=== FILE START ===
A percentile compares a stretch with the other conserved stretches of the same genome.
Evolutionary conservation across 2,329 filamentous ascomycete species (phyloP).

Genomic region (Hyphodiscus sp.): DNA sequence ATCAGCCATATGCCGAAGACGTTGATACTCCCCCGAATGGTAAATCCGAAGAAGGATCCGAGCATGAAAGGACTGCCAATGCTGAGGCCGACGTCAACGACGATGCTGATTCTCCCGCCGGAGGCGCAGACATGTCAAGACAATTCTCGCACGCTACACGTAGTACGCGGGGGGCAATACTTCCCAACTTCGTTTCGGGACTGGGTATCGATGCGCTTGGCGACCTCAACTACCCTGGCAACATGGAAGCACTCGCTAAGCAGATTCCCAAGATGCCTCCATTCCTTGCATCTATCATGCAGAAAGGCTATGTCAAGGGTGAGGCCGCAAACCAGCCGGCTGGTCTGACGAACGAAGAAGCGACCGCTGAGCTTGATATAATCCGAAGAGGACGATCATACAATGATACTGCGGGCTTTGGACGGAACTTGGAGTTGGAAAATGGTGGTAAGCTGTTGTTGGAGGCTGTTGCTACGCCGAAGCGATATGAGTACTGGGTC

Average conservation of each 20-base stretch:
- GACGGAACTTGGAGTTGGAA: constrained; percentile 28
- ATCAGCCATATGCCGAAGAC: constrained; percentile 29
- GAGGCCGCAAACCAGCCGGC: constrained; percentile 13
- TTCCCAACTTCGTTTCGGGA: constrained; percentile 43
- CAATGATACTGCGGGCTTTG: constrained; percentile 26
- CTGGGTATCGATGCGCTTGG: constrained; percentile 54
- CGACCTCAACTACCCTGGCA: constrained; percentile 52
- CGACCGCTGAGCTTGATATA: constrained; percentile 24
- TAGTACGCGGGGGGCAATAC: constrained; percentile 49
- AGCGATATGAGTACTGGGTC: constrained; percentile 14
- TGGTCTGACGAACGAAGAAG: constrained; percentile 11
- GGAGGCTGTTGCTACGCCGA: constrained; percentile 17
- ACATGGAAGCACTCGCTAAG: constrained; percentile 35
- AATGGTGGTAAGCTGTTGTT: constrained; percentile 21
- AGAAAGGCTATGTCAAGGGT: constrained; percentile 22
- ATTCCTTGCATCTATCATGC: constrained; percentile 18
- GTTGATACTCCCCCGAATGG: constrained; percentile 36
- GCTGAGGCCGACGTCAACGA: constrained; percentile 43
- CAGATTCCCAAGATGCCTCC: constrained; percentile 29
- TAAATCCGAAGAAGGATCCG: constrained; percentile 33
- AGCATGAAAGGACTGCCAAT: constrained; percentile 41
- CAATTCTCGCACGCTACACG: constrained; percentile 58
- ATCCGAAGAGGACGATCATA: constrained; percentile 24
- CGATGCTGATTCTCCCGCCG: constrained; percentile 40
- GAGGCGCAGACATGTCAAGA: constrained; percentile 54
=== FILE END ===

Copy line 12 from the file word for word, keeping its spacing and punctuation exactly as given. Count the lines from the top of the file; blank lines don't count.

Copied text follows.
- CGACCGCTGAGCTTGATATA: constrained; percentile 24